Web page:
Jeff Astrof has 100 days off. See how he spends them.

Day 50

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Sasha, 9 and Caleb, 7 knock on mommy and daddy’s door.  Caleb: “Can we watch a tv?”  Mommy: “Yes.  It’s Sunday, you can watch one tv.”  Sasha: “Can we watch two tv’s?”  Mommy (knowing that it takes the kids 20 minutes to get dressed on a weekday morning): “We need to leave the house at 8:40 for tennis.  If you can get dressed quickly enough to eat before we have to leave, you can watch two tv’s”.



Sasha and Caleb sit fully dressed on the couch watching the first of two tv’s.  Daddy: (CALLING OFF)  “Okay, honey.  I’ll be back in around an hour, so you take the kids.”  Mommy: (O.S.): “Okay!”  Daddy: (to kids) “Bye.  Have fun.” Kids (transfixed by tv): Inaudible buzzing sound.



Mommy hurries downstairs, putting the last of her clothes on as she enters.  Mommy: “Come on, let’s go!  We have to go!”  Kids: (happy go lucky): Okay, mommy.  Just let me brush my teeth/Grab my racket.  Etc.



A dusty black Prius pulls up.  The car shuts off.  The door opens.  A yoga mat and water bottle fall out.  We HEAR a muffled expletive as Daddy exits the car, puts the water bottle and mat into it and closes the door.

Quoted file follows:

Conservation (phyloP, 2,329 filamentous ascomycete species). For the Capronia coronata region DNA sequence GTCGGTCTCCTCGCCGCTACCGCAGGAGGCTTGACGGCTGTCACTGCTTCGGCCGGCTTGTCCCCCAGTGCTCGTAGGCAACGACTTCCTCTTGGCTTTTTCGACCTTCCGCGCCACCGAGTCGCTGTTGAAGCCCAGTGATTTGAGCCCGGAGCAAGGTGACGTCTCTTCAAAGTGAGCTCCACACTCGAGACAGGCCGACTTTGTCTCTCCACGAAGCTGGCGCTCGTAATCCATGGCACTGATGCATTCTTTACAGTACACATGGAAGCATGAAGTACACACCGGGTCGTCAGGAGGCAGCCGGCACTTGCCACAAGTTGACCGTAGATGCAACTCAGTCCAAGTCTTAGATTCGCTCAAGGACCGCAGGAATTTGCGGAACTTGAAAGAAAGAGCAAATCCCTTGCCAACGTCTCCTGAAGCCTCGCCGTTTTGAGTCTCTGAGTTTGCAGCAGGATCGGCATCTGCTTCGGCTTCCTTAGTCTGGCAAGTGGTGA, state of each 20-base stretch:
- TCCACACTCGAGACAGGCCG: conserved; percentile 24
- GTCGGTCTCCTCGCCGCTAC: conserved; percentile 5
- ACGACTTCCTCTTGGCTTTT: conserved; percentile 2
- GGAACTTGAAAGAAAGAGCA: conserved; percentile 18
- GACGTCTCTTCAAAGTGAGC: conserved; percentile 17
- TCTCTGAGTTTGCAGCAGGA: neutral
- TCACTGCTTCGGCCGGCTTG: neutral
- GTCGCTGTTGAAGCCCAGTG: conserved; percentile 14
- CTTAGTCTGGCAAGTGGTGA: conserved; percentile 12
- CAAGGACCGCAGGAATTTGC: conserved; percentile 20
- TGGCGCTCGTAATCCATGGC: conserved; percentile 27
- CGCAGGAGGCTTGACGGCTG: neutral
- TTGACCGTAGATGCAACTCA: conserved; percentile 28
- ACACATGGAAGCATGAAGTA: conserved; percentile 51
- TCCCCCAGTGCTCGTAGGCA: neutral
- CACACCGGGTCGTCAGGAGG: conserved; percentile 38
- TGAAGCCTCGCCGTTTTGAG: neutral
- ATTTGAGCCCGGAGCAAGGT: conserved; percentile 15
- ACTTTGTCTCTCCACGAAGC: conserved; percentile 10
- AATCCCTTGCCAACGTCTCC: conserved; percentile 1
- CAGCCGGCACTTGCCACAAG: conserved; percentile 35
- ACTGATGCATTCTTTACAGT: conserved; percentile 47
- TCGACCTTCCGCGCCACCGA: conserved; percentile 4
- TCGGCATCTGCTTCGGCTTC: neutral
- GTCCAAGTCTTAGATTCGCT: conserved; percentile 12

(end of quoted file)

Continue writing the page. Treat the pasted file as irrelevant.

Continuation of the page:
Mommy checks her watch: (TO HERSELF): “Damn.  (THEN) Kids, LET’S GO!”  Kids: (CHEERFUL/DELIGHTED): “Okay, mummy.  Right away!”

Just then, Daddy ENTERS:

Daddy: “What’s going on?  Do you want me to take them to tennis?”  Sasha: “What?!  I”m going to tennis?!  I told you not to sign me up for tennis!”  Daddy: “JUST GO, OKAY!  We’ll see if we can get our money back!”  Sasha: “No, I’m staying home!” Daddy: “You can’t stay home, I’m going to be looking for Caleb’s baseball uniform!”  Caleb: “WHAT?!!?  I HATE BASEBALL!!  I DON’T WANT TO GO TO BASEBALL!!!”  Daddy: “YOU’RE GOING TO BASEBALL!  IT’S PICTURE DAY!!!”  Sasha/Caleb: “I never wanted to play tennis!/I never wanted to play baseball!”

FADE OUT.  End of Day 50 morning.

So, that’s how it began.  The peaceful glycerine of my wife and kids calmly getting ready for their day is disrupted by the nitrogen that is me.  The kids eventually left with Shawni, leaving me at home for the next hour to stew in an early-morning funk.  I can usually find an upside to situations like this one, or at least divert my attention towards work, but there was no place to run and hide this morning: my mere presence was so incendiary that it caused an otherwise peaceful morning to explode.  Now, lest you think the whole day was a disaster, I will tell you now that my day started off at the lowest point, so you can continue reading without calling child protective services.